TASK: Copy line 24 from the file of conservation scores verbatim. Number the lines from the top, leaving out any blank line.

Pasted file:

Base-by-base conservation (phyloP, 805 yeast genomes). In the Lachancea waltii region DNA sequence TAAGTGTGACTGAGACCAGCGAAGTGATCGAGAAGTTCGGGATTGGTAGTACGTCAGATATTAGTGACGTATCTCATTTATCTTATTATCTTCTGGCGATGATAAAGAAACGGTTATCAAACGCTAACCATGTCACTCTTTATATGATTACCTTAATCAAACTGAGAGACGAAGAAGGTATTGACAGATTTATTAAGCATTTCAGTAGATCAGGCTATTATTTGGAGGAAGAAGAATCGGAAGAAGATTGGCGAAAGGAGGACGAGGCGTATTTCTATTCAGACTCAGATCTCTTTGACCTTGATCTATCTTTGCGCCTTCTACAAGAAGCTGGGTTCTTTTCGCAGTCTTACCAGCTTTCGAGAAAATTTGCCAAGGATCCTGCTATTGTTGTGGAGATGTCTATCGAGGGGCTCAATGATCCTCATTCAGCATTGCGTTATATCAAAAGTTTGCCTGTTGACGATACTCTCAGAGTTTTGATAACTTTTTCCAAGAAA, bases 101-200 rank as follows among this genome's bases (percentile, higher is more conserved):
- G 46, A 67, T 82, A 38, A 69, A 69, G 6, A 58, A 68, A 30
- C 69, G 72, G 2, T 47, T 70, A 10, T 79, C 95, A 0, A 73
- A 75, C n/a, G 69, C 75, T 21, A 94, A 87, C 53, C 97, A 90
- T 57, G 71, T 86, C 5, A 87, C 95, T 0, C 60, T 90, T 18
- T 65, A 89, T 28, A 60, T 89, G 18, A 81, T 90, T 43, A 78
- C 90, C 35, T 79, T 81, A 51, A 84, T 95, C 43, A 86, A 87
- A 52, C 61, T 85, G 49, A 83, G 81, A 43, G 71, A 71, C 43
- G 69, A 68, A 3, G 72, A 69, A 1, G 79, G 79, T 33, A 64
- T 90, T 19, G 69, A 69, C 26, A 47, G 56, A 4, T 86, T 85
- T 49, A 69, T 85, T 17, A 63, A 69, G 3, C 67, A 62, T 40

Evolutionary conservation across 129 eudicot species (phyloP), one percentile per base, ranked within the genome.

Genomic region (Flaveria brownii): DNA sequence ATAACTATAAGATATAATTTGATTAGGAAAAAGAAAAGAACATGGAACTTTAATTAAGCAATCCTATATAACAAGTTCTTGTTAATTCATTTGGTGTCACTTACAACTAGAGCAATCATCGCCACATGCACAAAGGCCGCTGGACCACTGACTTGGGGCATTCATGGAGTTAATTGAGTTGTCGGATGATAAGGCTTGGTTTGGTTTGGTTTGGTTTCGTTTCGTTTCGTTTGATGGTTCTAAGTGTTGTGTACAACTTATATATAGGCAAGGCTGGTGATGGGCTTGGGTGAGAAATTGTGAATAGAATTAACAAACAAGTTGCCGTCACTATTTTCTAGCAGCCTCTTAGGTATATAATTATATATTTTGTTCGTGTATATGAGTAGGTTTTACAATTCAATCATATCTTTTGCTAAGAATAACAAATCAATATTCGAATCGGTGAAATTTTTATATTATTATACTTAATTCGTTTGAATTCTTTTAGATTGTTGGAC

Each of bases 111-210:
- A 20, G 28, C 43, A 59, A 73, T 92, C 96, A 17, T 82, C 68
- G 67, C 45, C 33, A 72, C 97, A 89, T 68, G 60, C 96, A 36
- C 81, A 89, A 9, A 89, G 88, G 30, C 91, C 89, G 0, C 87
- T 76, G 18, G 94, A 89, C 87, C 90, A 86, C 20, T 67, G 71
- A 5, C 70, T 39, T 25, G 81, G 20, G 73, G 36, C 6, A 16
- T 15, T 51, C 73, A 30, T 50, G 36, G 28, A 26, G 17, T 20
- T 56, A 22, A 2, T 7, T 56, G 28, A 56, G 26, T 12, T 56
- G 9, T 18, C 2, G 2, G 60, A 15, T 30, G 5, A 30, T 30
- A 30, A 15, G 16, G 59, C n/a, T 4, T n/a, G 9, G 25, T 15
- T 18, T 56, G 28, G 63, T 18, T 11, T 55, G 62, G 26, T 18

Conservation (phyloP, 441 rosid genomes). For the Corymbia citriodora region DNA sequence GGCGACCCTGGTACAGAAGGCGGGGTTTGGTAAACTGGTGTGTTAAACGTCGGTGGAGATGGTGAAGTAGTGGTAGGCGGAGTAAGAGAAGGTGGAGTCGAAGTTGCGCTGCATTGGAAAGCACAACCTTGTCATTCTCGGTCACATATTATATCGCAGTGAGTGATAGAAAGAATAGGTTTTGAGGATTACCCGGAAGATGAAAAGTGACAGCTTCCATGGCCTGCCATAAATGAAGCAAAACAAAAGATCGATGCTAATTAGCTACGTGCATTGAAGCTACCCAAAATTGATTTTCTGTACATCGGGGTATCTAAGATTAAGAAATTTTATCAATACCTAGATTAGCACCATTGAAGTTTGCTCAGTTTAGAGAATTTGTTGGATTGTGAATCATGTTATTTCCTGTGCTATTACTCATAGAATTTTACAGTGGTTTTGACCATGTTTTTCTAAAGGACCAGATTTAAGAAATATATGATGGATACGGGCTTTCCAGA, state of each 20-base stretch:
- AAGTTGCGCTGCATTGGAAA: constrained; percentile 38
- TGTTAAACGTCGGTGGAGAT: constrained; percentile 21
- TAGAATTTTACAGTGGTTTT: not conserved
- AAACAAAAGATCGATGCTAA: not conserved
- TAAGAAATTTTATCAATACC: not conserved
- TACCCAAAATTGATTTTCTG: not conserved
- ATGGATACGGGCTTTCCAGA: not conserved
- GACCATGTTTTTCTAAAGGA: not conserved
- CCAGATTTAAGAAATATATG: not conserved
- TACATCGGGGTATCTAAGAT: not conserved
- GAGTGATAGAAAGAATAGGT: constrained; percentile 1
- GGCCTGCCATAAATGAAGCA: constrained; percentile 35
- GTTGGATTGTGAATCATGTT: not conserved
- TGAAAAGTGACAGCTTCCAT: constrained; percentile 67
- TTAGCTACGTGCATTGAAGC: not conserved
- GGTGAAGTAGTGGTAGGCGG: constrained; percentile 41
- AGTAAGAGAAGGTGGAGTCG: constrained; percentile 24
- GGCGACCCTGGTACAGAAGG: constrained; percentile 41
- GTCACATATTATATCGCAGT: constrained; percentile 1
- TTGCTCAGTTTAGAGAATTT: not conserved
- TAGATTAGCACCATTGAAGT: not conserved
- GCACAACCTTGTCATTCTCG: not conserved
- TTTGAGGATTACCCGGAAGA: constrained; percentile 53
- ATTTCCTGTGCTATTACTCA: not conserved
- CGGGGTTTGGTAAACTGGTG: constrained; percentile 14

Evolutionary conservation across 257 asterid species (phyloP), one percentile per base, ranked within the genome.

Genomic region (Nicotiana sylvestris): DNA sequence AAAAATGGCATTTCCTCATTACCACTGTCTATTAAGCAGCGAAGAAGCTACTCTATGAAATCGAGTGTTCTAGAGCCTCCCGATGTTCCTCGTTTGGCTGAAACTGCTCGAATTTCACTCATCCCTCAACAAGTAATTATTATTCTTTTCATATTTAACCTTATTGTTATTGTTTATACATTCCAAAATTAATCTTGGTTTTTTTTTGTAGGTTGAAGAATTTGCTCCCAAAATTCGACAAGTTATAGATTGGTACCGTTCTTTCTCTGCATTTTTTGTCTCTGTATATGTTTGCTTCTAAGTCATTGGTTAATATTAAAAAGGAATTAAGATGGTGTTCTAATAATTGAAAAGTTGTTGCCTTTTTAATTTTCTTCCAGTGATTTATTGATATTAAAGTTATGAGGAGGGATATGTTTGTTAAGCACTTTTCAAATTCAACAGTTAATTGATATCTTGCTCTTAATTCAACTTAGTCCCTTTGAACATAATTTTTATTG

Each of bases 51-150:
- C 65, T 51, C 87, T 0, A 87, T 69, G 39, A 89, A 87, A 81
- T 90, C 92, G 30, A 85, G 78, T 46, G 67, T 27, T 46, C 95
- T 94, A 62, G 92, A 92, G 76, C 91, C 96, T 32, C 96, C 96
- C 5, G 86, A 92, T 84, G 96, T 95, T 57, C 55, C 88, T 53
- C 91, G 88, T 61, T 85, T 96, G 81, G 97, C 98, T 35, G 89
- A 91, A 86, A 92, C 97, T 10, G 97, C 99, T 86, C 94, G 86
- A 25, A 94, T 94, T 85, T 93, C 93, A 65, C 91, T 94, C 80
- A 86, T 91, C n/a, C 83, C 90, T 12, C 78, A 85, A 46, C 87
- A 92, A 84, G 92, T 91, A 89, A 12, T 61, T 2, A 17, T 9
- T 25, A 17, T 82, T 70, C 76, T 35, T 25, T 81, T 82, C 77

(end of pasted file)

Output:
- T 18, T 56, G 28, G 63, T 18, T 11, T 55, G 62, G 26, T 18